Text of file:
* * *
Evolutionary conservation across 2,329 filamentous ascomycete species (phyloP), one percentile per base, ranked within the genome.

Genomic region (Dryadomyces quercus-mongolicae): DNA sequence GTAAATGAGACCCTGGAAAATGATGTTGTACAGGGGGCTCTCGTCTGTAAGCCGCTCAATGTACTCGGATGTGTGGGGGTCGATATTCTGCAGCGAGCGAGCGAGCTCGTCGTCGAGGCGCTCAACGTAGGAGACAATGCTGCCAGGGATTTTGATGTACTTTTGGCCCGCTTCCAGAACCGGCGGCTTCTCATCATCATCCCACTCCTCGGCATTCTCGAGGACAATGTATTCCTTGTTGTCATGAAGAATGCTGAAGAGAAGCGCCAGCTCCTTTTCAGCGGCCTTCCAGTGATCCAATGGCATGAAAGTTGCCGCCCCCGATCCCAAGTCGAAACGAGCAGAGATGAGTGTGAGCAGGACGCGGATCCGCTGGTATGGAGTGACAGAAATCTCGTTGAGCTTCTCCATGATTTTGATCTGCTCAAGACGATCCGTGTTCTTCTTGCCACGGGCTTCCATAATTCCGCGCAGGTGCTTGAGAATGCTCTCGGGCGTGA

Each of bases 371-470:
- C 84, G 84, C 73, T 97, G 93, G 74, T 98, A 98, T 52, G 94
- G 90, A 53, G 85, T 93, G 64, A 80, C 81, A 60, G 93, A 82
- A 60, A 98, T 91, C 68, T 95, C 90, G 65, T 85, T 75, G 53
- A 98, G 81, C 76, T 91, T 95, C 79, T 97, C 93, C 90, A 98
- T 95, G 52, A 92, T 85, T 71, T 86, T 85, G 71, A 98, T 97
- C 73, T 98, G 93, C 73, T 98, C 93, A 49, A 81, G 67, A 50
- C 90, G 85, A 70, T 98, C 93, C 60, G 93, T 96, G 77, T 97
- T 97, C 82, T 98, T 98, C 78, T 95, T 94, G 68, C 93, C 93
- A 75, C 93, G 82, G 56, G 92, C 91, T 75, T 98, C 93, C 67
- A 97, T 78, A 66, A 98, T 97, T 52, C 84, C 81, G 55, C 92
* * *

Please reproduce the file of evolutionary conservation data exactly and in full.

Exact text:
Evolutionary conservation across 2,329 filamentous ascomycete species (phyloP), one percentile per base, ranked within the genome.

Genomic region (Dryadomyces quercus-mongolicae): DNA sequence GTAAATGAGACCCTGGAAAATGATGTTGTACAGGGGGCTCTCGTCTGTAAGCCGCTCAATGTACTCGGATGTGTGGGGGTCGATATTCTGCAGCGAGCGAGCGAGCTCGTCGTCGAGGCGCTCAACGTAGGAGACAATGCTGCCAGGGATTTTGATGTACTTTTGGCCCGCTTCCAGAACCGGCGGCTTCTCATCATCATCCCACTCCTCGGCATTCTCGAGGACAATGTATTCCTTGTTGTCATGAAGAATGCTGAAGAGAAGCGCCAGCTCCTTTTCAGCGGCCTTCCAGTGATCCAATGGCATGAAAGTTGCCGCCCCCGATCCCAAGTCGAAACGAGCAGAGATGAGTGTGAGCAGGACGCGGATCCGCTGGTATGGAGTGACAGAAATCTCGTTGAGCTTCTCCATGATTTTGATCTGCTCAAGACGATCCGTGTTCTTCTTGCCACGGGCTTCCATAATTCCGCGCAGGTGCTTGAGAATGCTCTCGGGCGTGA

Each of bases 371-470:
- C 84, G 84, C 73, T 97, G 93, G 74, T 98, A 98, T 52, G 94
- G 90, A 53, G 85, T 93, G 64, A 80, C 81, A 60, G 93, A 82
- A 60, A 98, T 91, C 68, T 95, C 90, G 65, T 85, T 75, G 53
- A 98, G 81, C 76, T 91, T 95, C 79, T 97, C 93, C 90, A 98
- T 95, G 52, A 92, T 85, T 71, T 86, T 85, G 71, A 98, T 97
- C 73, T 98, G 93, C 73, T 98, C 93, A 49, A 81, G 67, A 50
- C 90, G 85, A 70, T 98, C 93, C 60, G 93, T 96, G 77, T 97
- T 97, C 82, T 98, T 98, C 78, T 95, T 94, G 68, C 93, C 93
- A 75, C 93, G 82, G 56, G 92, C 91, T 75, T 98, C 93, C 67
- A 97, T 78, A 66, A 98, T 97, T 52, C 84, C 81, G 55, C 92